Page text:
Silly Questions: Calling all cars

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The Independent Culture
WE BEGIN with an apology. As Chris Noel rightly says: 'The question of why we like Silly Questions (as posed by Geoffrey Walker last week) is a serious one and therefore has no place in the column.' We fully accept this criticism and withdraw, without reservation, the above publication of his answer.

The pluralising of place names by non-natives has produced a variety of explanations. Duncan Bull says 'Non-natives revisiting an interesting place do not always connect it with their previous visit. They fondly imagine that two locations have identical names and so refer to them (it) in the plural.'

Colin Hayward believes that pluralisation is a sign of ignorance: 'You pluralise a place name if you haven't a clue where it is.' Shetland, he claims, is a real place because both his daughters were born there (which sounds rather a flimsy argument to me since one of my sons was born in the virtual unreality of Hammersmith). He believes that 'the Shetlands' in the plural is 'a mythical realm dreamed up by southerners and kept safely in a box in the Moray Firth.' Since Shetland Islanders have better geographical sense, they do not refer to anything south as 'the Englands'.

Leslie M Bell says 'any Francophile who has ever travelled from the singular city of Lyon to the duplicitous capital of perfidious Albion, the twin cities of London and Westminster', refers to them jointly as 'Londres'.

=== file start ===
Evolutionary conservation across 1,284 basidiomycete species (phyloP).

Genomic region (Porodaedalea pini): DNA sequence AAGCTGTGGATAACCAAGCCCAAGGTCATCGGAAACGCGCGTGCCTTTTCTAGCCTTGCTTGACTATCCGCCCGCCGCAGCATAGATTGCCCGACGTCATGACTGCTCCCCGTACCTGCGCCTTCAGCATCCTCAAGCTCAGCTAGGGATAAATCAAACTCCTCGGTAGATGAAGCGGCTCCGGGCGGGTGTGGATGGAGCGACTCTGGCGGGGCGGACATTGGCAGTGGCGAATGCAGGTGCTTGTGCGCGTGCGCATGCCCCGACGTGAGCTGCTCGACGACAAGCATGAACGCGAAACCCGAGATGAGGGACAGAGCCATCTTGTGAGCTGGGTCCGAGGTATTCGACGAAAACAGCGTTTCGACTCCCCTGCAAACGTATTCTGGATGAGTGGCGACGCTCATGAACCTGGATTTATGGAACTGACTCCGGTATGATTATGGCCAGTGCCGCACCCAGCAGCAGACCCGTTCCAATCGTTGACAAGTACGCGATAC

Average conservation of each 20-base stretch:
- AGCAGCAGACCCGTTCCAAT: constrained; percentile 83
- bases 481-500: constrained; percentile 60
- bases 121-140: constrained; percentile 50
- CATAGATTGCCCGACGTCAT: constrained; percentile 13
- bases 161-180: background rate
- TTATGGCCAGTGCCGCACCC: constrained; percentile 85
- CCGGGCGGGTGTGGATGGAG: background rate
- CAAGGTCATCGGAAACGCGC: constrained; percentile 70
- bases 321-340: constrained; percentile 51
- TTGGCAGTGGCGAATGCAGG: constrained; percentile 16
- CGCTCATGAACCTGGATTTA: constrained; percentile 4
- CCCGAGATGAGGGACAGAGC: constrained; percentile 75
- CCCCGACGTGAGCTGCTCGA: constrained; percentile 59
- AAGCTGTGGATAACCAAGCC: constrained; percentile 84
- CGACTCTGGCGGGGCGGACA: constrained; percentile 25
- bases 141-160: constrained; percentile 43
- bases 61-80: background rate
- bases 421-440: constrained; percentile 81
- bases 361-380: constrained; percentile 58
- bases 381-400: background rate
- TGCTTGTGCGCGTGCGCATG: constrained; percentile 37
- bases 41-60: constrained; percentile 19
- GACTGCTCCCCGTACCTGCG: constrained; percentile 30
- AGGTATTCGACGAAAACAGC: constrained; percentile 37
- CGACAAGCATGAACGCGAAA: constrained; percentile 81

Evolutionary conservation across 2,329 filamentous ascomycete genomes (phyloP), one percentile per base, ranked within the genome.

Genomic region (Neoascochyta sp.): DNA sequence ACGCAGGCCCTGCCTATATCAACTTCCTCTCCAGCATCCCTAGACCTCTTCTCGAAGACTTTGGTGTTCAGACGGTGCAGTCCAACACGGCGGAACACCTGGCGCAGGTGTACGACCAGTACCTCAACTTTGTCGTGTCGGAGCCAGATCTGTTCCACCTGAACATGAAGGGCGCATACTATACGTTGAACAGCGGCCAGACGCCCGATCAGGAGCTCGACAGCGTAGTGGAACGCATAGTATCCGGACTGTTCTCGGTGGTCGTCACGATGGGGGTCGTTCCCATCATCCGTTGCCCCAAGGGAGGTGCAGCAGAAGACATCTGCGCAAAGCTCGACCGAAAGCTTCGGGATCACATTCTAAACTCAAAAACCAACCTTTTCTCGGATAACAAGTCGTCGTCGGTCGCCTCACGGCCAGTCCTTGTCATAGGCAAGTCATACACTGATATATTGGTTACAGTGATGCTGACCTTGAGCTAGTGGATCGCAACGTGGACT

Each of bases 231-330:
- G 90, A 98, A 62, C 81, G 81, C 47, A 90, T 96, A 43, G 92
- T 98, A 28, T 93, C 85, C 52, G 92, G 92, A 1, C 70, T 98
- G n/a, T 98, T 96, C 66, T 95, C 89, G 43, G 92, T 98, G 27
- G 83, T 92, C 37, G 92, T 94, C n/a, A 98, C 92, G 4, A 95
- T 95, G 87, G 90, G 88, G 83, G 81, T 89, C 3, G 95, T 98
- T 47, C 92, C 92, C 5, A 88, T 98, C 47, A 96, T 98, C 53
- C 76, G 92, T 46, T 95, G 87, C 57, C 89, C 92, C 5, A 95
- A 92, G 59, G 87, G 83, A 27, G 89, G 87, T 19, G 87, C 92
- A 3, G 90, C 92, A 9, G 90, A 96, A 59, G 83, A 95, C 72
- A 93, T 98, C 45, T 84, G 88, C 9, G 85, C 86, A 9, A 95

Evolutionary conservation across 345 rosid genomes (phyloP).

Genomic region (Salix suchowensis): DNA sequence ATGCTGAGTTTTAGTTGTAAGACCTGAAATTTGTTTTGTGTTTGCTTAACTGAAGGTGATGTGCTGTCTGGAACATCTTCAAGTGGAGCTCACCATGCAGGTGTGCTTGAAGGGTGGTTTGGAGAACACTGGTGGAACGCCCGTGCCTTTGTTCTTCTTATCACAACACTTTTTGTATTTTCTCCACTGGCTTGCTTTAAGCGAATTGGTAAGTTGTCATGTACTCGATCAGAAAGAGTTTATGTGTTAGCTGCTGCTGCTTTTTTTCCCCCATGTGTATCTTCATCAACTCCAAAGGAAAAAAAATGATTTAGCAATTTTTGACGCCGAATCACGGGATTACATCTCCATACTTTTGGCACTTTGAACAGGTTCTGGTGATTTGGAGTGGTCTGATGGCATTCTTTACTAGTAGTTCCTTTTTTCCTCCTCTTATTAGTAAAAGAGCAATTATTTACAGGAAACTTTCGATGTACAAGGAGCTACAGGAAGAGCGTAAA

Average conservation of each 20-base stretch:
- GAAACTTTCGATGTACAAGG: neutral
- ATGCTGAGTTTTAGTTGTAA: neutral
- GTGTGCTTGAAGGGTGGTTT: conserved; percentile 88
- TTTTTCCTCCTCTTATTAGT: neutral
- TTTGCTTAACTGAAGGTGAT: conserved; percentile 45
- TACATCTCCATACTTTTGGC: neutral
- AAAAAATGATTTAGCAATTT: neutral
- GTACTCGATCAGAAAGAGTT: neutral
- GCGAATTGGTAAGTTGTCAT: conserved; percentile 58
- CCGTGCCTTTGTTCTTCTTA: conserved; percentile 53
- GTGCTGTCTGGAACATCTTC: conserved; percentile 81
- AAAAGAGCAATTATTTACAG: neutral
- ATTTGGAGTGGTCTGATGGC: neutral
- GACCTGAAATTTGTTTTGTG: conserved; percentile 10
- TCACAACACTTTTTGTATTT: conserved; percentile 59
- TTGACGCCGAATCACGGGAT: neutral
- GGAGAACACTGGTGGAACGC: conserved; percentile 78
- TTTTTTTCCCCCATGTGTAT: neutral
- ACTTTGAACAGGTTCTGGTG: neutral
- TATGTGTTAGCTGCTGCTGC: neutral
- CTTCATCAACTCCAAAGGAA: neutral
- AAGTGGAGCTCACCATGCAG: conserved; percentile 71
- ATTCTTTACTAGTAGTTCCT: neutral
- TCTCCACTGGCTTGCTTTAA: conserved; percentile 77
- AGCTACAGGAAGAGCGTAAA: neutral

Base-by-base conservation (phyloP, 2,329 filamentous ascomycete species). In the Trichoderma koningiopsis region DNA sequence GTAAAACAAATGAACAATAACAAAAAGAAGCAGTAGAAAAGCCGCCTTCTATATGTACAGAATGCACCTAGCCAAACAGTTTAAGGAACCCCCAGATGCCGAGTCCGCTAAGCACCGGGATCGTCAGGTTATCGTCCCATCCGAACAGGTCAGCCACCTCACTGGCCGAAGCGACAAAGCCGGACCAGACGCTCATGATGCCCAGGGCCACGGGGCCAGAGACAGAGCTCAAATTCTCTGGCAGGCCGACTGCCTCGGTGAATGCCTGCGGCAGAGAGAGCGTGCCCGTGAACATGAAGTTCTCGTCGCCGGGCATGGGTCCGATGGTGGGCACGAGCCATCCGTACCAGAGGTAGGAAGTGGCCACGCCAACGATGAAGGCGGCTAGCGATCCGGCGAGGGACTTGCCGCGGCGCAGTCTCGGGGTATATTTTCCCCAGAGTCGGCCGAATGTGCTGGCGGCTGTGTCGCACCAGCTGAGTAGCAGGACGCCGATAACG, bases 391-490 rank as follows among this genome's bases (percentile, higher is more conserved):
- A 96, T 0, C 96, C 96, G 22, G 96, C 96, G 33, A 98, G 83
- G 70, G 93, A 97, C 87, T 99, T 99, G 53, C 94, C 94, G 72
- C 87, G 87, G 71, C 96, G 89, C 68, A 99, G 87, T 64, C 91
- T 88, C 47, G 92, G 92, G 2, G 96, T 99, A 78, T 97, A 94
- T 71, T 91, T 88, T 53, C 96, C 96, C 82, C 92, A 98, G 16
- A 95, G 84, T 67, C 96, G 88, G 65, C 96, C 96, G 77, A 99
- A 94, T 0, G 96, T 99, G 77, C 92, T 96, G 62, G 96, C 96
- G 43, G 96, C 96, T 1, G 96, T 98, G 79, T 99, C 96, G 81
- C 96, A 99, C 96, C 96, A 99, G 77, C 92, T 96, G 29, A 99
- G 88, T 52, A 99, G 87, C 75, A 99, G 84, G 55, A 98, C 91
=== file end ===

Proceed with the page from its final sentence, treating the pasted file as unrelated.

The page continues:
He also points out that the inhabitants of the Netherlands call it 'Nederland', while English speakers mistakenly lump together Nord Holland and Zuid Holland as Holland, while the locals call them Hollands. But he is confused by Napoli and Athenai which are plural in the original, and would like to know why we call Germans Germans, when they should be Germanians, or possibly Germen.

Which brings us to white wine. Caroline Hull says it's a corruption of 'wight' meaning for humans, to distinguish it from red wine, the 'drink divine' of Ben Jonson. Geoffrey Langley blames an 'acute synonym shortfall'. He claims: 'We have some quite decent ashens, sir', or 'Will you have red or ghastly' do not have the right tone, while 'waxen, wheyfaced and pallid are little better'.

Now here's a brilliant idea: 'If every car in the queue at traffic lights', writes Mike Corner, 'started moving immediately the lights turned green, instead of waiting for the car in front to move off, then more cars would get through the lights before they turned red again. Instead, we sit impotently champing at the bit until the bloke in front (and all those in front of him) gets going, by which time the lights have changed again.' It's not a silly question, of course, but he sent it to us anyway. He is interested in road-testing the idea with similar-minded people.

Meanwhile some questions yearning to be answered:

What is the correct term for a piece of string that is too short to be tied in a knot? (Caroline Hull's three-year-old daughter). Why does the English language slander bulls, as in 'cock and', 'in a china shop', 'at a gate', 'Papal', and bovine excrement. (Duncan Bull). What do train-spotters do while their anoraks are in the wash? (Stuart Cockerill).

Finally, Arnout de Wall is dissatisfied at the answer given in Monday's Good Questions column about why banks take four days to process a cheque. He is confident that our Silly Questioners will have better ideas on the subject. Replies and more questions please to: Silly Questions, the Independent, 40 City Road, London EC1Y 2DB.

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